According to some analysts, bitcoin’s price may be recovering.
After the collapse in late April and early May, which ended with the flash crash on 19 May when the price of BTC hit $30,000, a relatively long period of lateralization took place with price fluctuations between around $30,000 and $40,000.
During these six weeks, the lowest peak was reached on 22 June, when the price dropped below $29,000 for a short time, while the highest peak was reached on 20 May above $41,500, again for a short time.
However, some on-chain data seems to suggest that the lateralization phase may be coming to an end, with the price of bitcoin possibly rising again.
Analyses on the price of bitcoin
For example, analyst Willy Woo argued during a recent interview for the podcast “What Bitcoin Did” that the bearish phase that began in mid-April is over, namely because some on-chain indicators are showing signs of recovery, and because bitcoin is again being bought by investors who want to hold it for the long term.
According to Woo, the bitcoin market would not currently be in a typical bearish phase, but instead would be in an accumulation phase during which a lot of BTC changes hands from weak to strong, i.e. those who buy it to hold it.
However, the current phase would be largely speculative, with a different cycle to those of the past.
Woo argues that bitcoin’s recent price movements resemble those of Wyckoff‘s accumulation pattern, and the recent drop below $29,000 could be the final test of the bottom.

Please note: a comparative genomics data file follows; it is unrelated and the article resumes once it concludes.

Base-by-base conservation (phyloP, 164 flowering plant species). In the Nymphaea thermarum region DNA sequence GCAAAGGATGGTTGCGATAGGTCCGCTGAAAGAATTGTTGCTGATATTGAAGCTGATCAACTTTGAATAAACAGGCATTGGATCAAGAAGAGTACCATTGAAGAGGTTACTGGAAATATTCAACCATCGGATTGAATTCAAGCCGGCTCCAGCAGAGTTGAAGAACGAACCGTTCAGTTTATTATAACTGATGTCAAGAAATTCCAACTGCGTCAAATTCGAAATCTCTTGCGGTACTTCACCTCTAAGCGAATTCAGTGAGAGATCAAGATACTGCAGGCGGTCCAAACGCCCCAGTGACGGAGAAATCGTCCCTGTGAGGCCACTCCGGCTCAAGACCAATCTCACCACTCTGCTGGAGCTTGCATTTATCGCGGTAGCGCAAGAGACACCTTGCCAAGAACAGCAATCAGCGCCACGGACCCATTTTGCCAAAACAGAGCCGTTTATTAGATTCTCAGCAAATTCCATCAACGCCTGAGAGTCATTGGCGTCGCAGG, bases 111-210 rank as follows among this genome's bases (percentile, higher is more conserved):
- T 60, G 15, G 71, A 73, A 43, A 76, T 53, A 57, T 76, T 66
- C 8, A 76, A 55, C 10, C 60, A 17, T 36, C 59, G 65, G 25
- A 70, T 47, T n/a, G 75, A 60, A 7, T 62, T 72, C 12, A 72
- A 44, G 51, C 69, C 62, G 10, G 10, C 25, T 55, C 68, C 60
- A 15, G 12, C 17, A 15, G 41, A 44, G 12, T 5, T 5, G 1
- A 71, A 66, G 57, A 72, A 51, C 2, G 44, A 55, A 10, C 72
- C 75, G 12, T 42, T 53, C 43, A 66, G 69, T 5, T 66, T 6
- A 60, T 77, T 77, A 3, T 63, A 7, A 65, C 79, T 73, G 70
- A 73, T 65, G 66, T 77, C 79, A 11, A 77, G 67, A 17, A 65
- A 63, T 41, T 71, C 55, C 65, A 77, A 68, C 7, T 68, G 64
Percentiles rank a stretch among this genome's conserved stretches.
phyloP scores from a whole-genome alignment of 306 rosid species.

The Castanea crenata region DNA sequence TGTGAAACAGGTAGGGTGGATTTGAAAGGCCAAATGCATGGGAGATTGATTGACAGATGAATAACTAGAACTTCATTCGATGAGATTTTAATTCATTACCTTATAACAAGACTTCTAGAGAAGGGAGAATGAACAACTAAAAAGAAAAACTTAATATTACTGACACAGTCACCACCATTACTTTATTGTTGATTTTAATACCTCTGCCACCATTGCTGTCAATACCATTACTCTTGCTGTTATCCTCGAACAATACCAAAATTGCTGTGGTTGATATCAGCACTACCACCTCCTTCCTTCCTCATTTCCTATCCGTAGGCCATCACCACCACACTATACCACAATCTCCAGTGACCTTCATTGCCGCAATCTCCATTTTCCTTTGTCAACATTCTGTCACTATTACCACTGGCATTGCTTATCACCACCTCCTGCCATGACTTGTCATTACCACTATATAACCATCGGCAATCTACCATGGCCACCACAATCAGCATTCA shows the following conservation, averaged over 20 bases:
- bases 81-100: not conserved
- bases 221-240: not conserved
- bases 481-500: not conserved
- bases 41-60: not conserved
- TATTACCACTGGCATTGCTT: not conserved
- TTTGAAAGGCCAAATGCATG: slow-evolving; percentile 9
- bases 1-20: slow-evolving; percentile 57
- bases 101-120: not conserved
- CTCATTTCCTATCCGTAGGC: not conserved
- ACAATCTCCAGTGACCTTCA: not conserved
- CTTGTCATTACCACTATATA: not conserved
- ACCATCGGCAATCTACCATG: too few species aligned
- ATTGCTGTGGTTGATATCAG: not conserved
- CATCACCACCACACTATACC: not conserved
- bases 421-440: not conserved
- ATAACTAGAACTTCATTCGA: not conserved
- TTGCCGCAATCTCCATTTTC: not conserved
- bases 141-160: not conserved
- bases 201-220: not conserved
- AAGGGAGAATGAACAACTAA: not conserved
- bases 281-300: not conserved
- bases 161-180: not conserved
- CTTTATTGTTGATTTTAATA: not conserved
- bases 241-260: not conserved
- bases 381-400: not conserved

Santiment has also noted a similar pattern, as the percentage of BTC held on exchanges has been falling sharply and steadily since mid-May.
👍 Following #Bitcoin's mid-May dip, the supply of $BTC sitting on exchanges has steadily fallen back down and locked away for safe keeping by hodlers. This is a good sign for #bulls, as funds moving away from exchanges lowers the risk of major sell-offs. https://t.co/ABkcih9ea1 pic.twitter.com/NqU3ljRyIH
— Santiment (@santimentfeed) June 30, 2021
From this point of view, the current level is similar to that at the beginning of January, i.e. just before the triggering of the speculative mini-bubble in February and March, which then burst in mid-April.
Other analysts have also pointed out that there are a number of on-chain metrics that point to a possible short-term recovery in the price of bitcoin, but they do not all agree.
In particular, some say they are concerned that the current price is well below that indicated by, for example, PlanB’s stock-to-flow model, as this model is now widely used, but indicates a reference price of as much as $76,000 at the moment.
However, this model places the peak of the 2021 bullrun on 17 August, whereas historically annual bitcoin price bullruns have always peaked between the end of November and mid-December.
There are also those who argue that in order to continue the bullrun that began in December 2020, June would have to close with a price above $34,500, and indeed the closing price on 30 June was around $35,000.
So far, this current period in the 2021 cycle is very similar to the 2013 mid-cycle correction
— Rekt Capital (@rektcapital) June 30, 2021
It is possible that an excess of enthusiasm, perhaps linked to an excessively fast (and therefore steep) stock-to-flow curve, pushed the price of bitcoin up too high in the early part of the year, and then generated an excess of fear as the excess of enthusiasm subsided and the price returned to levels more in line with the long-term trend.
Once the excessive fear ends, the price of bitcoin could resume its run. For example, the fear and enthusiasm index in the crypto markets has been rising for the past few days from the lows of a couple of weeks ago.